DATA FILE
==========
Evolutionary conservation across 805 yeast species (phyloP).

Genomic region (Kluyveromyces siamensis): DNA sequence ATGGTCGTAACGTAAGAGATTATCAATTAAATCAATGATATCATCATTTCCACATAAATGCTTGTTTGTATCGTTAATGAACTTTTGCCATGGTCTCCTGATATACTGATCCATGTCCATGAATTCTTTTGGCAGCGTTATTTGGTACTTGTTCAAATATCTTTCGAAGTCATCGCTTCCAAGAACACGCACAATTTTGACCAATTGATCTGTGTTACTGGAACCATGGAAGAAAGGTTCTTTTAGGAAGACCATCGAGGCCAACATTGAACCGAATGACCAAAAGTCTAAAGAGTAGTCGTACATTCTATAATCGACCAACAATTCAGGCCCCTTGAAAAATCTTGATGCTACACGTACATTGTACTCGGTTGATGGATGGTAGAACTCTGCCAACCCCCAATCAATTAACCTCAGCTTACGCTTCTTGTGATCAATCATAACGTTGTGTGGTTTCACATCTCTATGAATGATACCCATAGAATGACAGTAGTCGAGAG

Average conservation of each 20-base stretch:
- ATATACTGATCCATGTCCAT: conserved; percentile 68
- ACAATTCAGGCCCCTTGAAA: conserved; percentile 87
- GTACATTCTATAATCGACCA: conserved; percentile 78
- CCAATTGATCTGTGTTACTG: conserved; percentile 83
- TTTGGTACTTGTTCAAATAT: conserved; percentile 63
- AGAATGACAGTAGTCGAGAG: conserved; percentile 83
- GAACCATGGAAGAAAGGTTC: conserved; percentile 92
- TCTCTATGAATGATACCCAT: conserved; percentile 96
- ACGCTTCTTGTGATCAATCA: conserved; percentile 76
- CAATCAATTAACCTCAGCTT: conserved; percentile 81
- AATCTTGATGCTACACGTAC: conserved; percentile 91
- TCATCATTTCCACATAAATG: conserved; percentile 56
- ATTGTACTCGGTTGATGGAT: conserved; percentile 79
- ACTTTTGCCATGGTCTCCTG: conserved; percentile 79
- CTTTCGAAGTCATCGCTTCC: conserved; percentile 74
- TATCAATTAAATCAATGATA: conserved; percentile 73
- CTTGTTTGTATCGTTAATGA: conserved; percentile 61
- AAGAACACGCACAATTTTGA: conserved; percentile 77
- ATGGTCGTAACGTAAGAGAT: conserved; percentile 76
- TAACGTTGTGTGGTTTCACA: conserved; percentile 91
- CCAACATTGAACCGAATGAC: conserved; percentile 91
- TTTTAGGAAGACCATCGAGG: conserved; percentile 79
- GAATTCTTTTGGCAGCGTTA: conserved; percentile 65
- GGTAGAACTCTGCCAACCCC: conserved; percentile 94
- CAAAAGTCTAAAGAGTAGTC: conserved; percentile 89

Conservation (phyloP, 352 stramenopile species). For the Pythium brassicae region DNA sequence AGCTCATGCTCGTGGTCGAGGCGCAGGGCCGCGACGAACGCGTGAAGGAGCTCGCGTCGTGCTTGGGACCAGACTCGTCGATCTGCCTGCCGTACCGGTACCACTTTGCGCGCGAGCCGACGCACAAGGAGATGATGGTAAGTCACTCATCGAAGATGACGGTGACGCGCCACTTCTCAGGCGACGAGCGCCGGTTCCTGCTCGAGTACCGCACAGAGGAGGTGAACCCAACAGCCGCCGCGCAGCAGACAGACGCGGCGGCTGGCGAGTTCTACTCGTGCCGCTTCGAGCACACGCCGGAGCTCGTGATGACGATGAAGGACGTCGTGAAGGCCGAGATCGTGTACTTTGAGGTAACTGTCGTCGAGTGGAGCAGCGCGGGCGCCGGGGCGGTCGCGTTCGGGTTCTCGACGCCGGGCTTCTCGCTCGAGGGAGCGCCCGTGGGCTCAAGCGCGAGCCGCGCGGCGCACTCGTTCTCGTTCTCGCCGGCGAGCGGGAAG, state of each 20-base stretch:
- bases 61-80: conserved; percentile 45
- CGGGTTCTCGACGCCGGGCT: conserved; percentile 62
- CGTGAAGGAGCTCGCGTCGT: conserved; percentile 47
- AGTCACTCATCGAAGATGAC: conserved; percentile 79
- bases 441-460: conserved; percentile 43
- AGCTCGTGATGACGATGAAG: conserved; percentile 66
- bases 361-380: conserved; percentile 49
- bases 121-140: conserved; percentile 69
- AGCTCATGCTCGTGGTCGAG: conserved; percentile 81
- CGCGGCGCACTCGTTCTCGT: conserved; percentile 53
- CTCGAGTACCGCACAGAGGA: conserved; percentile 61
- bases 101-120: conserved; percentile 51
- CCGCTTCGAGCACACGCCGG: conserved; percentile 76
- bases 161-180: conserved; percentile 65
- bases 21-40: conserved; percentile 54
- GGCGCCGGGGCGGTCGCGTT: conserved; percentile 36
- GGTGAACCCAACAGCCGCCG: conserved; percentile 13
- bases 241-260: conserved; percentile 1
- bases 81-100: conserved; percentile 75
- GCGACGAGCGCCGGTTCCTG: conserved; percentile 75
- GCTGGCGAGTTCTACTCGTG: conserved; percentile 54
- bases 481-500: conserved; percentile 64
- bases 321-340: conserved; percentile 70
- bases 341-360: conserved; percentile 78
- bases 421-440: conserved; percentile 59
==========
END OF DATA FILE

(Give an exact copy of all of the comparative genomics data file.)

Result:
Evolutionary conservation across 805 yeast species (phyloP).

Genomic region (Kluyveromyces siamensis): DNA sequence ATGGTCGTAACGTAAGAGATTATCAATTAAATCAATGATATCATCATTTCCACATAAATGCTTGTTTGTATCGTTAATGAACTTTTGCCATGGTCTCCTGATATACTGATCCATGTCCATGAATTCTTTTGGCAGCGTTATTTGGTACTTGTTCAAATATCTTTCGAAGTCATCGCTTCCAAGAACACGCACAATTTTGACCAATTGATCTGTGTTACTGGAACCATGGAAGAAAGGTTCTTTTAGGAAGACCATCGAGGCCAACATTGAACCGAATGACCAAAAGTCTAAAGAGTAGTCGTACATTCTATAATCGACCAACAATTCAGGCCCCTTGAAAAATCTTGATGCTACACGTACATTGTACTCGGTTGATGGATGGTAGAACTCTGCCAACCCCCAATCAATTAACCTCAGCTTACGCTTCTTGTGATCAATCATAACGTTGTGTGGTTTCACATCTCTATGAATGATACCCATAGAATGACAGTAGTCGAGAG

Average conservation of each 20-base stretch:
- ATATACTGATCCATGTCCAT: conserved; percentile 68
- ACAATTCAGGCCCCTTGAAA: conserved; percentile 87
- GTACATTCTATAATCGACCA: conserved; percentile 78
- CCAATTGATCTGTGTTACTG: conserved; percentile 83
- TTTGGTACTTGTTCAAATAT: conserved; percentile 63
- AGAATGACAGTAGTCGAGAG: conserved; percentile 83
- GAACCATGGAAGAAAGGTTC: conserved; percentile 92
- TCTCTATGAATGATACCCAT: conserved; percentile 96
- ACGCTTCTTGTGATCAATCA: conserved; percentile 76
- CAATCAATTAACCTCAGCTT: conserved; percentile 81
- AATCTTGATGCTACACGTAC: conserved; percentile 91
- TCATCATTTCCACATAAATG: conserved; percentile 56
- ATTGTACTCGGTTGATGGAT: conserved; percentile 79
- ACTTTTGCCATGGTCTCCTG: conserved; percentile 79
- CTTTCGAAGTCATCGCTTCC: conserved; percentile 74
- TATCAATTAAATCAATGATA: conserved; percentile 73
- CTTGTTTGTATCGTTAATGA: conserved; percentile 61
- AAGAACACGCACAATTTTGA: conserved; percentile 77
- ATGGTCGTAACGTAAGAGAT: conserved; percentile 76
- TAACGTTGTGTGGTTTCACA: conserved; percentile 91
- CCAACATTGAACCGAATGAC: conserved; percentile 91
- TTTTAGGAAGACCATCGAGG: conserved; percentile 79
- GAATTCTTTTGGCAGCGTTA: conserved; percentile 65
- GGTAGAACTCTGCCAACCCC: conserved; percentile 94
- CAAAAGTCTAAAGAGTAGTC: conserved; percentile 89

Conservation (phyloP, 352 stramenopile species). For the Pythium brassicae region DNA sequence AGCTCATGCTCGTGGTCGAGGCGCAGGGCCGCGACGAACGCGTGAAGGAGCTCGCGTCGTGCTTGGGACCAGACTCGTCGATCTGCCTGCCGTACCGGTACCACTTTGCGCGCGAGCCGACGCACAAGGAGATGATGGTAAGTCACTCATCGAAGATGACGGTGACGCGCCACTTCTCAGGCGACGAGCGCCGGTTCCTGCTCGAGTACCGCACAGAGGAGGTGAACCCAACAGCCGCCGCGCAGCAGACAGACGCGGCGGCTGGCGAGTTCTACTCGTGCCGCTTCGAGCACACGCCGGAGCTCGTGATGACGATGAAGGACGTCGTGAAGGCCGAGATCGTGTACTTTGAGGTAACTGTCGTCGAGTGGAGCAGCGCGGGCGCCGGGGCGGTCGCGTTCGGGTTCTCGACGCCGGGCTTCTCGCTCGAGGGAGCGCCCGTGGGCTCAAGCGCGAGCCGCGCGGCGCACTCGTTCTCGTTCTCGCCGGCGAGCGGGAAG, state of each 20-base stretch:
- bases 61-80: conserved; percentile 45
- CGGGTTCTCGACGCCGGGCT: conserved; percentile 62
- CGTGAAGGAGCTCGCGTCGT: conserved; percentile 47
- AGTCACTCATCGAAGATGAC: conserved; percentile 79
- bases 441-460: conserved; percentile 43
- AGCTCGTGATGACGATGAAG: conserved; percentile 66
- bases 361-380: conserved; percentile 49
- bases 121-140: conserved; percentile 69
- AGCTCATGCTCGTGGTCGAG: conserved; percentile 81
- CGCGGCGCACTCGTTCTCGT: conserved; percentile 53
- CTCGAGTACCGCACAGAGGA: conserved; percentile 61
- bases 101-120: conserved; percentile 51
- CCGCTTCGAGCACACGCCGG: conserved; percentile 76
- bases 161-180: conserved; percentile 65
- bases 21-40: conserved; percentile 54
- GGCGCCGGGGCGGTCGCGTT: conserved; percentile 36
- GGTGAACCCAACAGCCGCCG: conserved; percentile 13
- bases 241-260: conserved; percentile 1
- bases 81-100: conserved; percentile 75
- GCGACGAGCGCCGGTTCCTG: conserved; percentile 75
- GCTGGCGAGTTCTACTCGTG: conserved; percentile 54
- bases 481-500: conserved; percentile 64
- bases 321-340: conserved; percentile 70
- bases 341-360: conserved; percentile 78
- bases 421-440: conserved; percentile 59